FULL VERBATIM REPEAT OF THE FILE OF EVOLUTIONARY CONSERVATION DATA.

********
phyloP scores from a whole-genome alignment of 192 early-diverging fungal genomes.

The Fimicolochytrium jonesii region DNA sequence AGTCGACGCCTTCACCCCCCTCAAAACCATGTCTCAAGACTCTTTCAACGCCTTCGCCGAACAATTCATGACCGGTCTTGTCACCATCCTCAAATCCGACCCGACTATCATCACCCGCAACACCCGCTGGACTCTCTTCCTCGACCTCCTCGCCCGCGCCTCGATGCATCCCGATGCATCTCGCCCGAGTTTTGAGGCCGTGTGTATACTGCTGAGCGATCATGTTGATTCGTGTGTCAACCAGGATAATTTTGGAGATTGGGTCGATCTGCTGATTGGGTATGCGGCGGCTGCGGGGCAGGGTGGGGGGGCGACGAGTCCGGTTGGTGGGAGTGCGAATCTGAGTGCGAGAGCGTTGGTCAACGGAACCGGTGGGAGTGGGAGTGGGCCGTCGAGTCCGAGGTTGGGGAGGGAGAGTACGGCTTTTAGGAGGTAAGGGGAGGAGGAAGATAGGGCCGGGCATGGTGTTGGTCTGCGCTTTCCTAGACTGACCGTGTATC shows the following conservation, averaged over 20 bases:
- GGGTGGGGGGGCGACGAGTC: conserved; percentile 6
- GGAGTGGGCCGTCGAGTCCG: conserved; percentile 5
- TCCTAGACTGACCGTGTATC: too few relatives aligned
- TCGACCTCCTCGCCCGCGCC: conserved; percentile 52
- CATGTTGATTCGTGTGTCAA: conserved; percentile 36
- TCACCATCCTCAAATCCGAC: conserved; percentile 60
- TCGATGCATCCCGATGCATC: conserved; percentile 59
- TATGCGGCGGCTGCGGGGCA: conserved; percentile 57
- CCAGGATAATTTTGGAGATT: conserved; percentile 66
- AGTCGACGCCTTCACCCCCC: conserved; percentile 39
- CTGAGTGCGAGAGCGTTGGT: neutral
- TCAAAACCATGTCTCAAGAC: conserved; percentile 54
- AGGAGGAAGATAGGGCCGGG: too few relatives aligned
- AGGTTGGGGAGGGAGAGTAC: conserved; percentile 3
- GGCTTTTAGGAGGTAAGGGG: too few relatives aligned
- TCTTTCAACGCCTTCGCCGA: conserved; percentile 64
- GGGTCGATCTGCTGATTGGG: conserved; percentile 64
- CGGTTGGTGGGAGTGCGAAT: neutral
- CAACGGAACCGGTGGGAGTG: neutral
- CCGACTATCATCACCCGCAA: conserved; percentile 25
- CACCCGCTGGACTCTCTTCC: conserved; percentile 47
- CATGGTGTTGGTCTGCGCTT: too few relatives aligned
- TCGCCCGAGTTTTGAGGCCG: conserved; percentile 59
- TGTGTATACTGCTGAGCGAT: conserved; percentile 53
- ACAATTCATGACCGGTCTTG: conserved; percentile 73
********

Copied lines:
phyloP scores from a whole-genome alignment of 192 early-diverging fungal genomes.

The Fimicolochytrium jonesii region DNA sequence AGTCGACGCCTTCACCCCCCTCAAAACCATGTCTCAAGACTCTTTCAACGCCTTCGCCGAACAATTCATGACCGGTCTTGTCACCATCCTCAAATCCGACCCGACTATCATCACCCGCAACACCCGCTGGACTCTCTTCCTCGACCTCCTCGCCCGCGCCTCGATGCATCCCGATGCATCTCGCCCGAGTTTTGAGGCCGTGTGTATACTGCTGAGCGATCATGTTGATTCGTGTGTCAACCAGGATAATTTTGGAGATTGGGTCGATCTGCTGATTGGGTATGCGGCGGCTGCGGGGCAGGGTGGGGGGGCGACGAGTCCGGTTGGTGGGAGTGCGAATCTGAGTGCGAGAGCGTTGGTCAACGGAACCGGTGGGAGTGGGAGTGGGCCGTCGAGTCCGAGGTTGGGGAGGGAGAGTACGGCTTTTAGGAGGTAAGGGGAGGAGGAAGATAGGGCCGGGCATGGTGTTGGTCTGCGCTTTCCTAGACTGACCGTGTATC shows the following conservation, averaged over 20 bases:
- GGGTGGGGGGGCGACGAGTC: conserved; percentile 6
- GGAGTGGGCCGTCGAGTCCG: conserved; percentile 5
- TCCTAGACTGACCGTGTATC: too few relatives aligned
- TCGACCTCCTCGCCCGCGCC: conserved; percentile 52
- CATGTTGATTCGTGTGTCAA: conserved; percentile 36
- TCACCATCCTCAAATCCGAC: conserved; percentile 60
- TCGATGCATCCCGATGCATC: conserved; percentile 59
- TATGCGGCGGCTGCGGGGCA: conserved; percentile 57
- CCAGGATAATTTTGGAGATT: conserved; percentile 66
- AGTCGACGCCTTCACCCCCC: conserved; percentile 39
- CTGAGTGCGAGAGCGTTGGT: neutral
- TCAAAACCATGTCTCAAGAC: conserved; percentile 54
- AGGAGGAAGATAGGGCCGGG: too few relatives aligned
- AGGTTGGGGAGGGAGAGTAC: conserved; percentile 3
- GGCTTTTAGGAGGTAAGGGG: too few relatives aligned
- TCTTTCAACGCCTTCGCCGA: conserved; percentile 64
- GGGTCGATCTGCTGATTGGG: conserved; percentile 64
- CGGTTGGTGGGAGTGCGAAT: neutral
- CAACGGAACCGGTGGGAGTG: neutral
- CCGACTATCATCACCCGCAA: conserved; percentile 25
- CACCCGCTGGACTCTCTTCC: conserved; percentile 47
- CATGGTGTTGGTCTGCGCTT: too few relatives aligned
- TCGCCCGAGTTTTGAGGCCG: conserved; percentile 59
- TGTGTATACTGCTGAGCGAT: conserved; percentile 53
- ACAATTCATGACCGGTCTTG: conserved; percentile 73